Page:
Keys to Winning Corporate Grants
By Bruce Ward, Executive Director, Continental Divide Trail Alliance
Across the country, thousands of trail organizations are working hard to build, maintain, and protect their recreation corridors. Their success depends on three critical components: Cooperation with local, state, and federal governments, "sweat equity" from volunteers, and financial support from private foundations and corporations.
Fortunately, the time is right for gaining these types of support. Downsized agencies and budget cuts have brought an increased emphasis on partnerships. Millions of Americans are recognizing the need to "give something back," and the private sector is recognizing the need to be a part of the solution.
For years I worked for the outdoor gear and clothing retailer Recreational Equipment Inc. (REI), in marketing and public relations. Probably the most rewarding aspect of the job was providing financial and in-kind support to worthy trail organizations. Sometimes it was difficult to decide who, among the many deserving clubs, should receive the highest priority for the relatively limited funds; sometimes it wasn't.
Successful Organizations Attract Sponsors
When an organization has established a track record, is conscientious about recognizing its supporters, and does what it says it will do, a reasonable, well-timed request has a good chance of succeeding.
The first donation I made in Colorado was a classic example of what it takes to be successful in soliciting support from the private sector. I had only been at the job for a week, spending most of my time perusing existing files and talking to store employees about local organizations. As I completed my informal survey, I realized that there was clearly one organization that the company must support, the Colorado Trail Foundation (CTF).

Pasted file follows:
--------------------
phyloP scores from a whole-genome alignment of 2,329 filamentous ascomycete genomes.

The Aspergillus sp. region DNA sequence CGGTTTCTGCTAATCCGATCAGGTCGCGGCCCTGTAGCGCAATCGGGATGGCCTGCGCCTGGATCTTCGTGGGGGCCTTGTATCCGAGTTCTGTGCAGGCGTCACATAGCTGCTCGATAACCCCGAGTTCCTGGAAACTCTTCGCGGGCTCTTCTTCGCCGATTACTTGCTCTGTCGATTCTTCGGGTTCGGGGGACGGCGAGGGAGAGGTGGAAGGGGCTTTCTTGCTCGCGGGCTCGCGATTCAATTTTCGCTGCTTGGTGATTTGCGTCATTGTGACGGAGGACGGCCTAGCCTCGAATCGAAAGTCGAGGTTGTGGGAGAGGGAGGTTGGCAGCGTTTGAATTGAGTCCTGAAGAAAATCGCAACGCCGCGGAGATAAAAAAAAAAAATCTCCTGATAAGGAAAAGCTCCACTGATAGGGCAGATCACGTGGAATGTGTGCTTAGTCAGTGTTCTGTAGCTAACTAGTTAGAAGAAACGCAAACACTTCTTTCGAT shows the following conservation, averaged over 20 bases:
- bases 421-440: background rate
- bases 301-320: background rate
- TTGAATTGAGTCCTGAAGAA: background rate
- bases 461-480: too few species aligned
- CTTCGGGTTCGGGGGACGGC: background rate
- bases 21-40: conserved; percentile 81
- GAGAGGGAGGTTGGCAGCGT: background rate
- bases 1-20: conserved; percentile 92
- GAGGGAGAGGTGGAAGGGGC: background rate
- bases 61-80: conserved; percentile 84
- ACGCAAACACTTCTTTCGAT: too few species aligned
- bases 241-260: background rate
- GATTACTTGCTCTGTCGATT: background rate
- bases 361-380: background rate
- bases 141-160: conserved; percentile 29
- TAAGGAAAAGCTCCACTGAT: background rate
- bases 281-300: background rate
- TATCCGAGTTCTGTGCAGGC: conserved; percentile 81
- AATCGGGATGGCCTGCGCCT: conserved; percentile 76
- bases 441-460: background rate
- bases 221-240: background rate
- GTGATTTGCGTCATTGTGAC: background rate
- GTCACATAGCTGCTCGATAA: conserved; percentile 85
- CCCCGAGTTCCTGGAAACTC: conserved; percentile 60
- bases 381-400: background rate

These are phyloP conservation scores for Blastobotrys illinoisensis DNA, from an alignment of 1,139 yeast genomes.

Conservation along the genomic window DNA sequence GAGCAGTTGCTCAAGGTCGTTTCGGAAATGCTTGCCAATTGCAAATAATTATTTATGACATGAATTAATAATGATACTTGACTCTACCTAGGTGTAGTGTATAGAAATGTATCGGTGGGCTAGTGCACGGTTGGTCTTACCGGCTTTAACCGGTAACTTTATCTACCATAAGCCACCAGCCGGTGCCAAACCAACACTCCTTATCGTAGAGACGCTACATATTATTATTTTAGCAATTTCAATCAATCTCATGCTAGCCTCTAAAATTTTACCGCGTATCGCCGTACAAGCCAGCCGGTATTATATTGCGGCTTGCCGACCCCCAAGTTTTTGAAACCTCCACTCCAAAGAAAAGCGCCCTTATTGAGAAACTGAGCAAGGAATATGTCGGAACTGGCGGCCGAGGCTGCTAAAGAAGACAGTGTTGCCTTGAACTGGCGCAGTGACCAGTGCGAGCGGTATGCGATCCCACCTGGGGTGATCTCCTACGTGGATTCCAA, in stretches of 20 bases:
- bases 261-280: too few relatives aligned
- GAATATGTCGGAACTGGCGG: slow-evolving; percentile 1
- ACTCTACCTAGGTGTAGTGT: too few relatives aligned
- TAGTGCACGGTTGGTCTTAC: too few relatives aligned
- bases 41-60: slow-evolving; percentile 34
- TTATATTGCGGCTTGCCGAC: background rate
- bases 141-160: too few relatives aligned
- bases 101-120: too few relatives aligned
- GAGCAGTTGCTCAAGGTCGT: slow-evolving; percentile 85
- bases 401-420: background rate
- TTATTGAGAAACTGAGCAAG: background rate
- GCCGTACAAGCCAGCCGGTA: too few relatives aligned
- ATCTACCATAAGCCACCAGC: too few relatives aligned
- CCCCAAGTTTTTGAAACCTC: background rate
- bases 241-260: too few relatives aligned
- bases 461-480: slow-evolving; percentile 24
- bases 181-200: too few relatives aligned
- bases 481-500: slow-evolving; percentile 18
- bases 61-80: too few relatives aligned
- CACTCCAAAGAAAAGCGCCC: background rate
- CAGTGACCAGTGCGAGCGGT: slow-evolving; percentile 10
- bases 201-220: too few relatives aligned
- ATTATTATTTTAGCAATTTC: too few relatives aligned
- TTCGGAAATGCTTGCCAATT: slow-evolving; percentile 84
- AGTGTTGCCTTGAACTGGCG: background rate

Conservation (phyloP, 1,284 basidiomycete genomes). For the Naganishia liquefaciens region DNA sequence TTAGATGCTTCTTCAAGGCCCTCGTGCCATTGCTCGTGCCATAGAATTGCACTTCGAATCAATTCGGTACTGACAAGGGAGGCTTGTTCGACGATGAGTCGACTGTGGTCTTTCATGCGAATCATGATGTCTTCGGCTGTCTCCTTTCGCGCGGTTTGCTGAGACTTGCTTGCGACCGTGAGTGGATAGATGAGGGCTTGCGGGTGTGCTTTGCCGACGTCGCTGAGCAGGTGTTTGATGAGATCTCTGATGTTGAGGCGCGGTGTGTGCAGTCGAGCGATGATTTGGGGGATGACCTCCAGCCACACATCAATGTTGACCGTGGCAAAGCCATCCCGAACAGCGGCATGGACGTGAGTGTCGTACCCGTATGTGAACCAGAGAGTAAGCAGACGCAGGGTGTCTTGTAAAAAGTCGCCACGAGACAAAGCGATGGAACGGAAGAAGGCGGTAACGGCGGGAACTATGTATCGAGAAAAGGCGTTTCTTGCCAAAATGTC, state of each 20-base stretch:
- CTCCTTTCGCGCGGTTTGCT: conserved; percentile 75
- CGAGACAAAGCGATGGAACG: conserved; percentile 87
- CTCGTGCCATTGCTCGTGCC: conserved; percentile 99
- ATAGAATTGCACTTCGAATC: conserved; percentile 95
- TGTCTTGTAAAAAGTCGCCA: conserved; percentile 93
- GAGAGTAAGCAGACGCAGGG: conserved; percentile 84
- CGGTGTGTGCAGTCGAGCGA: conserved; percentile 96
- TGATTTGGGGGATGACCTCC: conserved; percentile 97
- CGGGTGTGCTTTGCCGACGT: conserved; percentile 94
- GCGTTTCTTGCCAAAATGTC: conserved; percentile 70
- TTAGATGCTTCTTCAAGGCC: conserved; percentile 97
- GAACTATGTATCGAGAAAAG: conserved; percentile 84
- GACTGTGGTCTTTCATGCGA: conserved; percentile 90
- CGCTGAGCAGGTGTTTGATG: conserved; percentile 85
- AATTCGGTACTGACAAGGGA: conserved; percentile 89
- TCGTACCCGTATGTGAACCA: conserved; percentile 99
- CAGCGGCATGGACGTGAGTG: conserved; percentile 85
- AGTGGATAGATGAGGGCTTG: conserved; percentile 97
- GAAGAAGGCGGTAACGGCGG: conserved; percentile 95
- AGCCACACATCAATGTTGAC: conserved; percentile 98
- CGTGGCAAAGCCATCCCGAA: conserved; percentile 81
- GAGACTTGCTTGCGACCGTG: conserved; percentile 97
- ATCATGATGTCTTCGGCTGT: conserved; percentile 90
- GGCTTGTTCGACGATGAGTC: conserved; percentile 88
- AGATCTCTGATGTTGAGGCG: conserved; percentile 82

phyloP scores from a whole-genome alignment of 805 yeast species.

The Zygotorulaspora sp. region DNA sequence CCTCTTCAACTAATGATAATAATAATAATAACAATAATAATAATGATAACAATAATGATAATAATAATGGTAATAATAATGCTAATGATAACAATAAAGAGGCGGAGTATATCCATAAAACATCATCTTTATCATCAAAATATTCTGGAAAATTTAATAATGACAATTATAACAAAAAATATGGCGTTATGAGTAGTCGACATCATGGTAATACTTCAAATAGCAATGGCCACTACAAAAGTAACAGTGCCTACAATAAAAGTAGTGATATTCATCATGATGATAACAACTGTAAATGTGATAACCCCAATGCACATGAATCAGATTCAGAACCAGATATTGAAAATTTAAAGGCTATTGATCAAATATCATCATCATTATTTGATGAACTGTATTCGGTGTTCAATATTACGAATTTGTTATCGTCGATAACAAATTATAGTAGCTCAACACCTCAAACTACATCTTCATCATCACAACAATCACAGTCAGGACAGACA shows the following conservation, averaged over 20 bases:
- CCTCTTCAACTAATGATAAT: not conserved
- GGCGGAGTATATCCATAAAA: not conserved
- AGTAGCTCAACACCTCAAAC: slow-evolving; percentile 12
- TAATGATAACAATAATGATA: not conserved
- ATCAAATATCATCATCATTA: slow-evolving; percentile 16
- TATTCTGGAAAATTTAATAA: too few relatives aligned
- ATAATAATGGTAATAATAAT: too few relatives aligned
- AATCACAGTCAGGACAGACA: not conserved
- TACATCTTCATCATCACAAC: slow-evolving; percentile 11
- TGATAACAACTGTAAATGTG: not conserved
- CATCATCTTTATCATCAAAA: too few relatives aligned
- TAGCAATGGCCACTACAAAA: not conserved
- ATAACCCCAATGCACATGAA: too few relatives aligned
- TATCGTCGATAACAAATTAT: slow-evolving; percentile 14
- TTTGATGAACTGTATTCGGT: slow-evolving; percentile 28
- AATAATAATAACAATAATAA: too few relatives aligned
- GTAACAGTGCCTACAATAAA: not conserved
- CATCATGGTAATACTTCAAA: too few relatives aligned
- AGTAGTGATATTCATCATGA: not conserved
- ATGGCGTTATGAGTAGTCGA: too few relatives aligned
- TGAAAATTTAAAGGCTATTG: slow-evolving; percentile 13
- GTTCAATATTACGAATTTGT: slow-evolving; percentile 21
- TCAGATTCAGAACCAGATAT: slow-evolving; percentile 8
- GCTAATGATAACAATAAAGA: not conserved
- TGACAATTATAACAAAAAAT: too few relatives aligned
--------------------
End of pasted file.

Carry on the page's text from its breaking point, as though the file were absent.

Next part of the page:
They had been successful in gaining extensive media coverage, developing numerous volunteer work projects, and in attracting the involvement of the store's employees. Moreover, the group's leader, Gudy Gaskill, was nothing short of a national trails legend. She was the first woman to serve on the board of American Hiking Society, a leader of hundreds of Colorado Mountain Club hikes, and an enthusiastic trail builder who served as the driving force in putting the 500-mile trail on the ground.
It didn't take long for Gudy to call to introduce herself and request a donation for their annual banquet. Needless to say, I picked out one of our finest backpacks and gladly donated it to the CTF. A week later I received a thank you note from Gudy and a press clipping from the event that mentioned the donation from REI. Thus began a long and mutually beneficial relationship that exists to this day.
Five Steps to Successful Grant Applications
1. Introduce Yourself and Your Organization
2. Establish a Relationship With the Company
3. Provide Special Events, Projects to Tie in with the Company
4. Exceed Their Expectations
5. Say "Thank you"
Bruce Ward, one of the founders of National Trails Day, is Executive Director of the Continental Divide Trail Alliance, P O Box 628, Pine CO 80470.
Need trail skills and education? Do you provide training? Join the National Trails Training Partnership!
The NTTP Online Calendar connects you with courses, conferences, and trail-related training
Promote your trail through the National Recreation Trails Program
Some of our documents are in PDF format and require free Adobe Acrobat
Download Acrobat Reader
|American Trails and NTTP support accessibility with Section 508: read more.|
Updated March 16, 2007